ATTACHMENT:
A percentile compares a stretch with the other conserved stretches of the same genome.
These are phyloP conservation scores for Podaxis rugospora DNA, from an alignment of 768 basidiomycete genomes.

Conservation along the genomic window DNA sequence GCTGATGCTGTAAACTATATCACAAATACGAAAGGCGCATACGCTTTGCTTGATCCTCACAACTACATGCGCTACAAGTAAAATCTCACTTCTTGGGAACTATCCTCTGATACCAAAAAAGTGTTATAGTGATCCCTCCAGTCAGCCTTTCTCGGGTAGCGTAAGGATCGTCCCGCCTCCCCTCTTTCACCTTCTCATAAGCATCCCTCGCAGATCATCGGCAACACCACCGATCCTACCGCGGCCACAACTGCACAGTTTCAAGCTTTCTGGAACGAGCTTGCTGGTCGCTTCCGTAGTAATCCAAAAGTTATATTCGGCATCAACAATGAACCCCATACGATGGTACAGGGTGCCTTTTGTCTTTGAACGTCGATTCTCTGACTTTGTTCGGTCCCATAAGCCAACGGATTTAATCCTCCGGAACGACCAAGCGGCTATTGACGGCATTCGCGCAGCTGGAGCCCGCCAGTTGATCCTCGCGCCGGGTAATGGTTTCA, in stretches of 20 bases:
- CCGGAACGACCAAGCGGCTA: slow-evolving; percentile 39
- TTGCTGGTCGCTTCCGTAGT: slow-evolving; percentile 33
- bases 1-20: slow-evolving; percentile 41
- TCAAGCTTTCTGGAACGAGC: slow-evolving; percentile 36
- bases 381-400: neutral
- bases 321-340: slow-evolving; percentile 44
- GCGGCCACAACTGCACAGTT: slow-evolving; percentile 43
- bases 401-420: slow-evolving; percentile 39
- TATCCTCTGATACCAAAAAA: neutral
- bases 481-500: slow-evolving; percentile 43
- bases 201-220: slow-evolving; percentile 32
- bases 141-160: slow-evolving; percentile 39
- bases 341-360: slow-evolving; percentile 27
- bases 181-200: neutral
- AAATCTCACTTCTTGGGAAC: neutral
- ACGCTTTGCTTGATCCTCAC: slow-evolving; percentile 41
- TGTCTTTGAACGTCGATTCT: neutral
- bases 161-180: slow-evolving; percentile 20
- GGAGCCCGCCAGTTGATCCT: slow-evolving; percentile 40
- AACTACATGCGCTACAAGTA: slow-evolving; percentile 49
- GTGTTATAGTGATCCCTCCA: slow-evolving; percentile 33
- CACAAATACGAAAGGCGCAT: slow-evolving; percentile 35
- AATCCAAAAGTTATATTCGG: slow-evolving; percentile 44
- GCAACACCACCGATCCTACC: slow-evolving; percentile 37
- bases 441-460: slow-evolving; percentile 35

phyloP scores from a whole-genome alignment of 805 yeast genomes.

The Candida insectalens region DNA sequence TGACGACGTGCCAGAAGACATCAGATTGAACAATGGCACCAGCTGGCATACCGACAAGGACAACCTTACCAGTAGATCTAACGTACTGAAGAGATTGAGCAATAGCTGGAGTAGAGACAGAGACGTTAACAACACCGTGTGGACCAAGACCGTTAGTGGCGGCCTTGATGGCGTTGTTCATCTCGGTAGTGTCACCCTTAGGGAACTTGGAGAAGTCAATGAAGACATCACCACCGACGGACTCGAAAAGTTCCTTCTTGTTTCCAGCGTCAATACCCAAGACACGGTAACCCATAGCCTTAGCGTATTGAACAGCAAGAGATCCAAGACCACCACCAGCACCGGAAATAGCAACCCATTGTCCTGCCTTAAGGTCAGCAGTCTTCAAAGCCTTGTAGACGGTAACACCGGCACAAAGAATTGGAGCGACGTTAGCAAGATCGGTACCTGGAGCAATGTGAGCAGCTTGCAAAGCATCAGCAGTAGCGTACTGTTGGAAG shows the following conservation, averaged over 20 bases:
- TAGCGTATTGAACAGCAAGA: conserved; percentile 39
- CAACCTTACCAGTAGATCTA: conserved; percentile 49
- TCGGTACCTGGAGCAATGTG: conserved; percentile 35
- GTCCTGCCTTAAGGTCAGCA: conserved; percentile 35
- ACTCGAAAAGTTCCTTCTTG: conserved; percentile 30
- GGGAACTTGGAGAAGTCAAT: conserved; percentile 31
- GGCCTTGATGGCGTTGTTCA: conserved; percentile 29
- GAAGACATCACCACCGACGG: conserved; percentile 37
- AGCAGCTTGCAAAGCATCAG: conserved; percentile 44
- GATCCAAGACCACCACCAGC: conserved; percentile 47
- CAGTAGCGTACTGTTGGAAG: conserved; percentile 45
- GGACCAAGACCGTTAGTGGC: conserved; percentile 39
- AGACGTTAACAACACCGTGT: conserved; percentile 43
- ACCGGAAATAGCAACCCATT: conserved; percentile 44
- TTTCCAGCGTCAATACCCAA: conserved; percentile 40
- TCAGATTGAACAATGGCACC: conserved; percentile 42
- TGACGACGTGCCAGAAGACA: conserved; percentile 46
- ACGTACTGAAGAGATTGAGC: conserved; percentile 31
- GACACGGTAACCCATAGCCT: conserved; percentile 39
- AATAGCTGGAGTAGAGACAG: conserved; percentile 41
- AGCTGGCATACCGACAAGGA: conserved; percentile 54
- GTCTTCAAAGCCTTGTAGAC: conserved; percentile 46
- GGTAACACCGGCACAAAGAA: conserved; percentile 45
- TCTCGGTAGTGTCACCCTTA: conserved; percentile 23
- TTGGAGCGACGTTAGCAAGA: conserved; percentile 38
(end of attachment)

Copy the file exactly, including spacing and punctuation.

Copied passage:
A percentile compares a stretch with the other conserved stretches of the same genome.
These are phyloP conservation scores for Podaxis rugospora DNA, from an alignment of 768 basidiomycete genomes.

Conservation along the genomic window DNA sequence GCTGATGCTGTAAACTATATCACAAATACGAAAGGCGCATACGCTTTGCTTGATCCTCACAACTACATGCGCTACAAGTAAAATCTCACTTCTTGGGAACTATCCTCTGATACCAAAAAAGTGTTATAGTGATCCCTCCAGTCAGCCTTTCTCGGGTAGCGTAAGGATCGTCCCGCCTCCCCTCTTTCACCTTCTCATAAGCATCCCTCGCAGATCATCGGCAACACCACCGATCCTACCGCGGCCACAACTGCACAGTTTCAAGCTTTCTGGAACGAGCTTGCTGGTCGCTTCCGTAGTAATCCAAAAGTTATATTCGGCATCAACAATGAACCCCATACGATGGTACAGGGTGCCTTTTGTCTTTGAACGTCGATTCTCTGACTTTGTTCGGTCCCATAAGCCAACGGATTTAATCCTCCGGAACGACCAAGCGGCTATTGACGGCATTCGCGCAGCTGGAGCCCGCCAGTTGATCCTCGCGCCGGGTAATGGTTTCA, in stretches of 20 bases:
- CCGGAACGACCAAGCGGCTA: slow-evolving; percentile 39
- TTGCTGGTCGCTTCCGTAGT: slow-evolving; percentile 33
- bases 1-20: slow-evolving; percentile 41
- TCAAGCTTTCTGGAACGAGC: slow-evolving; percentile 36
- bases 381-400: neutral
- bases 321-340: slow-evolving; percentile 44
- GCGGCCACAACTGCACAGTT: slow-evolving; percentile 43
- bases 401-420: slow-evolving; percentile 39
- TATCCTCTGATACCAAAAAA: neutral
- bases 481-500: slow-evolving; percentile 43
- bases 201-220: slow-evolving; percentile 32
- bases 141-160: slow-evolving; percentile 39
- bases 341-360: slow-evolving; percentile 27
- bases 181-200: neutral
- AAATCTCACTTCTTGGGAAC: neutral
- ACGCTTTGCTTGATCCTCAC: slow-evolving; percentile 41
- TGTCTTTGAACGTCGATTCT: neutral
- bases 161-180: slow-evolving; percentile 20
- GGAGCCCGCCAGTTGATCCT: slow-evolving; percentile 40
- AACTACATGCGCTACAAGTA: slow-evolving; percentile 49
- GTGTTATAGTGATCCCTCCA: slow-evolving; percentile 33
- CACAAATACGAAAGGCGCAT: slow-evolving; percentile 35
- AATCCAAAAGTTATATTCGG: slow-evolving; percentile 44
- GCAACACCACCGATCCTACC: slow-evolving; percentile 37
- bases 441-460: slow-evolving; percentile 35

phyloP scores from a whole-genome alignment of 805 yeast genomes.

The Candida insectalens region DNA sequence TGACGACGTGCCAGAAGACATCAGATTGAACAATGGCACCAGCTGGCATACCGACAAGGACAACCTTACCAGTAGATCTAACGTACTGAAGAGATTGAGCAATAGCTGGAGTAGAGACAGAGACGTTAACAACACCGTGTGGACCAAGACCGTTAGTGGCGGCCTTGATGGCGTTGTTCATCTCGGTAGTGTCACCCTTAGGGAACTTGGAGAAGTCAATGAAGACATCACCACCGACGGACTCGAAAAGTTCCTTCTTGTTTCCAGCGTCAATACCCAAGACACGGTAACCCATAGCCTTAGCGTATTGAACAGCAAGAGATCCAAGACCACCACCAGCACCGGAAATAGCAACCCATTGTCCTGCCTTAAGGTCAGCAGTCTTCAAAGCCTTGTAGACGGTAACACCGGCACAAAGAATTGGAGCGACGTTAGCAAGATCGGTACCTGGAGCAATGTGAGCAGCTTGCAAAGCATCAGCAGTAGCGTACTGTTGGAAG shows the following conservation, averaged over 20 bases:
- TAGCGTATTGAACAGCAAGA: conserved; percentile 39
- CAACCTTACCAGTAGATCTA: conserved; percentile 49
- TCGGTACCTGGAGCAATGTG: conserved; percentile 35
- GTCCTGCCTTAAGGTCAGCA: conserved; percentile 35
- ACTCGAAAAGTTCCTTCTTG: conserved; percentile 30
- GGGAACTTGGAGAAGTCAAT: conserved; percentile 31
- GGCCTTGATGGCGTTGTTCA: conserved; percentile 29
- GAAGACATCACCACCGACGG: conserved; percentile 37
- AGCAGCTTGCAAAGCATCAG: conserved; percentile 44
- GATCCAAGACCACCACCAGC: conserved; percentile 47
- CAGTAGCGTACTGTTGGAAG: conserved; percentile 45
- GGACCAAGACCGTTAGTGGC: conserved; percentile 39
- AGACGTTAACAACACCGTGT: conserved; percentile 43
- ACCGGAAATAGCAACCCATT: conserved; percentile 44
- TTTCCAGCGTCAATACCCAA: conserved; percentile 40
- TCAGATTGAACAATGGCACC: conserved; percentile 42
- TGACGACGTGCCAGAAGACA: conserved; percentile 46
- ACGTACTGAAGAGATTGAGC: conserved; percentile 31
- GACACGGTAACCCATAGCCT: conserved; percentile 39
- AATAGCTGGAGTAGAGACAG: conserved; percentile 41
- AGCTGGCATACCGACAAGGA: conserved; percentile 54
- GTCTTCAAAGCCTTGTAGAC: conserved; percentile 46
- GGTAACACCGGCACAAAGAA: conserved; percentile 45
- TCTCGGTAGTGTCACCCTTA: conserved; percentile 23
- TTGGAGCGACGTTAGCAAGA: conserved; percentile 38